The University of Illinois' controversial decision to rescind its offer of employment to Professor Steven Salaita in reaction to his Twitter commentary about Israel continues to generate headlines. Last Monday, Salaita filed suit against the university, alleging that it violated a state open records law by failing to provide his attorneys with documents relating to the decision not to hire him. Further litigation is all but guaranteed, prolonging attention to an embarrassing misstep for the university that has generated condemnation from both left and right in recent months.
For free speech advocates, the university's decision to renege on its agreement to hire Salaita reached its nadir with Chancellor Phyllis Wise's half-baked invocation of "civility" as some kind of justification for ditching the professor. In a letter sent campus-wide, Wise stated that the university could "not tolerate ... personal and disrespectful words or actions that demean and abuse either viewpoints themselves or those who express them."
This might sound pleasant enough--if you're only half-listening, or somehow don't hold any ideas that might be disagreeable to anyone, anywhere. But as our colleague Robert Shibley pointed out, public universities are supposed to be where our best and brightest "disrespectfully" "abuse" theories and ideas. That's how scholarship works! (And if you've ever hung out with grad students or read the letters page of The New York Review of Books, you know that scholars can get pretty heated with one another.)
Sadly, the mess at the University of Illinois this fall isn't an isolated incident. Instead, as Elizabeth Nolan Brown astutely observed for Reason, "Salaita's story speaks to a larger, worrying devaluation of free speech in 21st century academia." That's all too true.
Working for the Foundation for Individual Rights in Education, a nonpartisan, nonprofit organization dedicated to defending civil liberties on campus, we've seen faculty nationwide punished for speaking their minds as of late. The list of examples is long:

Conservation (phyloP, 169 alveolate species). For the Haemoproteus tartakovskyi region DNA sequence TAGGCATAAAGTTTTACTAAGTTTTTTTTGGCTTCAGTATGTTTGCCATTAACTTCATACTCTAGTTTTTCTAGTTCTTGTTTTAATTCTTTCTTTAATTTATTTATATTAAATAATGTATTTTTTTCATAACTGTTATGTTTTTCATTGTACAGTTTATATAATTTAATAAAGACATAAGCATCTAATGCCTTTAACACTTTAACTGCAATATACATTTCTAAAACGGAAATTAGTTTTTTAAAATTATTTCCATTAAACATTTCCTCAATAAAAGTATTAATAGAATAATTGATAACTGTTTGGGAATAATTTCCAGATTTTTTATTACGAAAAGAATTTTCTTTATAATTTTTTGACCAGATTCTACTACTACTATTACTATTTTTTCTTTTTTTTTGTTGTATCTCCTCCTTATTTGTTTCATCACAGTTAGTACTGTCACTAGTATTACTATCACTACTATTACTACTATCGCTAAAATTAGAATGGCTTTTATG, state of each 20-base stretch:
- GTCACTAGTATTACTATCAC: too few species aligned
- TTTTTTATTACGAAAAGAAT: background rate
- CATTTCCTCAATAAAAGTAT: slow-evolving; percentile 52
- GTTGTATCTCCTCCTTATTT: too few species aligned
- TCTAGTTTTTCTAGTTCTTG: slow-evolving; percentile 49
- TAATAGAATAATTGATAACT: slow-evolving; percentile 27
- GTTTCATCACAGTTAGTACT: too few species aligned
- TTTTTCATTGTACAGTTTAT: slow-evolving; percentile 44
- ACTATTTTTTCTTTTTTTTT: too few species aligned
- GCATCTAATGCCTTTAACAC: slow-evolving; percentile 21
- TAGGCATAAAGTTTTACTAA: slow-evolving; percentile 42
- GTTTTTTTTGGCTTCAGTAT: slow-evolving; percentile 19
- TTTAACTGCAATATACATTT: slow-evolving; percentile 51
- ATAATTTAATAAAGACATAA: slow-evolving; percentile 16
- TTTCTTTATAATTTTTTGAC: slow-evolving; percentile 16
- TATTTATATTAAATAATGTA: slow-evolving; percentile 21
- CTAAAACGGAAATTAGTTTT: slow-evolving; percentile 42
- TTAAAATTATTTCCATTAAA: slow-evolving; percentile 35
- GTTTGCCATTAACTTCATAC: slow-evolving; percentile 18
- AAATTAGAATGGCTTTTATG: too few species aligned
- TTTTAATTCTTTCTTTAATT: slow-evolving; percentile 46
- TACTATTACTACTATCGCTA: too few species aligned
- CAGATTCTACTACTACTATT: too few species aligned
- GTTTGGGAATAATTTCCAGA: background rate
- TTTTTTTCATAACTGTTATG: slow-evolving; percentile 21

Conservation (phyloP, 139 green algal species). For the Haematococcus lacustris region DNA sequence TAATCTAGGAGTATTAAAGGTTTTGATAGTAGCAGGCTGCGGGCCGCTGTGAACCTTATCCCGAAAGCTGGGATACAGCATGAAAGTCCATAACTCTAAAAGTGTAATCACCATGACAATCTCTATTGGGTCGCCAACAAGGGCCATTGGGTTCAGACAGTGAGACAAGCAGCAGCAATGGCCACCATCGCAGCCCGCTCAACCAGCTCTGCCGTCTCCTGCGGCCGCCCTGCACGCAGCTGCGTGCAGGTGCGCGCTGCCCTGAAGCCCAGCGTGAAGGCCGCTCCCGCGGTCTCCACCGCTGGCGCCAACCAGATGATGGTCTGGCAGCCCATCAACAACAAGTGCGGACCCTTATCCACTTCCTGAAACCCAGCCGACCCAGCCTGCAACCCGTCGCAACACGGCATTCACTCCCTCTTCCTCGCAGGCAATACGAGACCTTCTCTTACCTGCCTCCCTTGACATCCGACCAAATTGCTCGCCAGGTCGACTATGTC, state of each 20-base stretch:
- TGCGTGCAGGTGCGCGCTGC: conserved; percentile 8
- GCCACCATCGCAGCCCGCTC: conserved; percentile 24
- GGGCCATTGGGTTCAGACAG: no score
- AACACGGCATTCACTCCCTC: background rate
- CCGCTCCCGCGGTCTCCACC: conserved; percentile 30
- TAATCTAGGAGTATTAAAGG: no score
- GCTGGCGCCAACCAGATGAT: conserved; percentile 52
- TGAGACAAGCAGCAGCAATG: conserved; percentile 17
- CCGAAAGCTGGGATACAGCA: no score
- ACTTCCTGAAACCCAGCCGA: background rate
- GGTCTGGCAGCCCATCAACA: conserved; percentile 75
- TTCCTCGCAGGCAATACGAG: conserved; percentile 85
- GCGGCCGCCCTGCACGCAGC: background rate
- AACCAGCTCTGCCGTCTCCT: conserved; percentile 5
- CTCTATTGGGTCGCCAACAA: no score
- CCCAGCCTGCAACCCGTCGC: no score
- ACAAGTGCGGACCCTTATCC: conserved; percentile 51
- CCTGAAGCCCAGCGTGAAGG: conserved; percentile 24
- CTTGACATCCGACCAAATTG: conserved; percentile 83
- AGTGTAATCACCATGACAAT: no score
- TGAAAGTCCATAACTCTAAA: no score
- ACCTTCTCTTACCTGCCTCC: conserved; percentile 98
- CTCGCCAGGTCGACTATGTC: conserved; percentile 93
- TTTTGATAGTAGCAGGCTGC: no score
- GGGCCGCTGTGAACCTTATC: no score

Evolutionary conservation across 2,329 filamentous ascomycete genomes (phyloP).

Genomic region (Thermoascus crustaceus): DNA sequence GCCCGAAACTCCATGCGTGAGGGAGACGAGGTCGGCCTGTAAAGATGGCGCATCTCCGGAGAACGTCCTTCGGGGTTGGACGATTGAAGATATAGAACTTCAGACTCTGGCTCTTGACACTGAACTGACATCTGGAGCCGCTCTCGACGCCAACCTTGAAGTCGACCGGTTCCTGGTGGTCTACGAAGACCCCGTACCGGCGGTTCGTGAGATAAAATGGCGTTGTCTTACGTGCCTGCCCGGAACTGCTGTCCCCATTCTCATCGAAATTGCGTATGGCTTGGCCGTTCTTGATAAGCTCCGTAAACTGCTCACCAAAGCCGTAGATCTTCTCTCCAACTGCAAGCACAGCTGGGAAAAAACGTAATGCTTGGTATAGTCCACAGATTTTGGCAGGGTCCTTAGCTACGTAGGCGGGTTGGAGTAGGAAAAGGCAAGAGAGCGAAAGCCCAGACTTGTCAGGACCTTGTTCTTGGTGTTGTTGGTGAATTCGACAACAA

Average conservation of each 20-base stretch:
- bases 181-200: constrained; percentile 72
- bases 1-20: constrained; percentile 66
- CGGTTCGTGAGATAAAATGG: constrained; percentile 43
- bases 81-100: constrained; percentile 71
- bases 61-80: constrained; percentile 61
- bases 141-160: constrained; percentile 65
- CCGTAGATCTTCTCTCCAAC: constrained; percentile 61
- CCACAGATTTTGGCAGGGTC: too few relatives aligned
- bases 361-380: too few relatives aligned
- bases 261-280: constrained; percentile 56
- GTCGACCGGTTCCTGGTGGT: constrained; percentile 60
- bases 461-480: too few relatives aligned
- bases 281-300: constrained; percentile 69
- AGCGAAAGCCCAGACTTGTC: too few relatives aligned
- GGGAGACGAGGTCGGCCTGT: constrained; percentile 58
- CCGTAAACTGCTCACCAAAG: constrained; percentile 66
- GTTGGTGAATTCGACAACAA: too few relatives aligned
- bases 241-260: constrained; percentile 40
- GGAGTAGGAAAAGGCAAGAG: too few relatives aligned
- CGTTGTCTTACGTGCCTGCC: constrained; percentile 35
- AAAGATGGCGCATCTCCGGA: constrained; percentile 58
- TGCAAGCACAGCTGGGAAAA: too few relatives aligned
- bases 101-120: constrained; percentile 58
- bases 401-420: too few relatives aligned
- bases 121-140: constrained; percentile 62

- In September 2013, University of Kansas Professor David Guth was placed on administrative leave following a tweet he posted to his personal Twitter account condemning the National Rifle Association. Though the tweet comprised only constitutionally protected speech, the controversy surrounding it inspired the Kansas Board of Regents to enact a new policy on "improper use of social media" that allows the state's public institutions of higher education to punish faculty for a range of protected expression online.
Salaita's case is worrying on its own--and even more so when considered as part of this pattern. These examples illustrate that the threat to faculty rights is widespread, and that professors from across the political spectrum are being punished for expressing themselves on a range of topics.
Colleges and universities must realize that professors can help students explore new ideas only when they can be sure that they won't be disciplined for doing so. As the Supreme Court wrote in it's 1957's decision of Sweezy v. New Hampshire: "Scholarship cannot flourish in an atmosphere of suspicion and distrust. Teachers and students must always remain free to inquire, to study and to evaluate, to gain new maturity and understanding; otherwise our civilization will stagnate and die."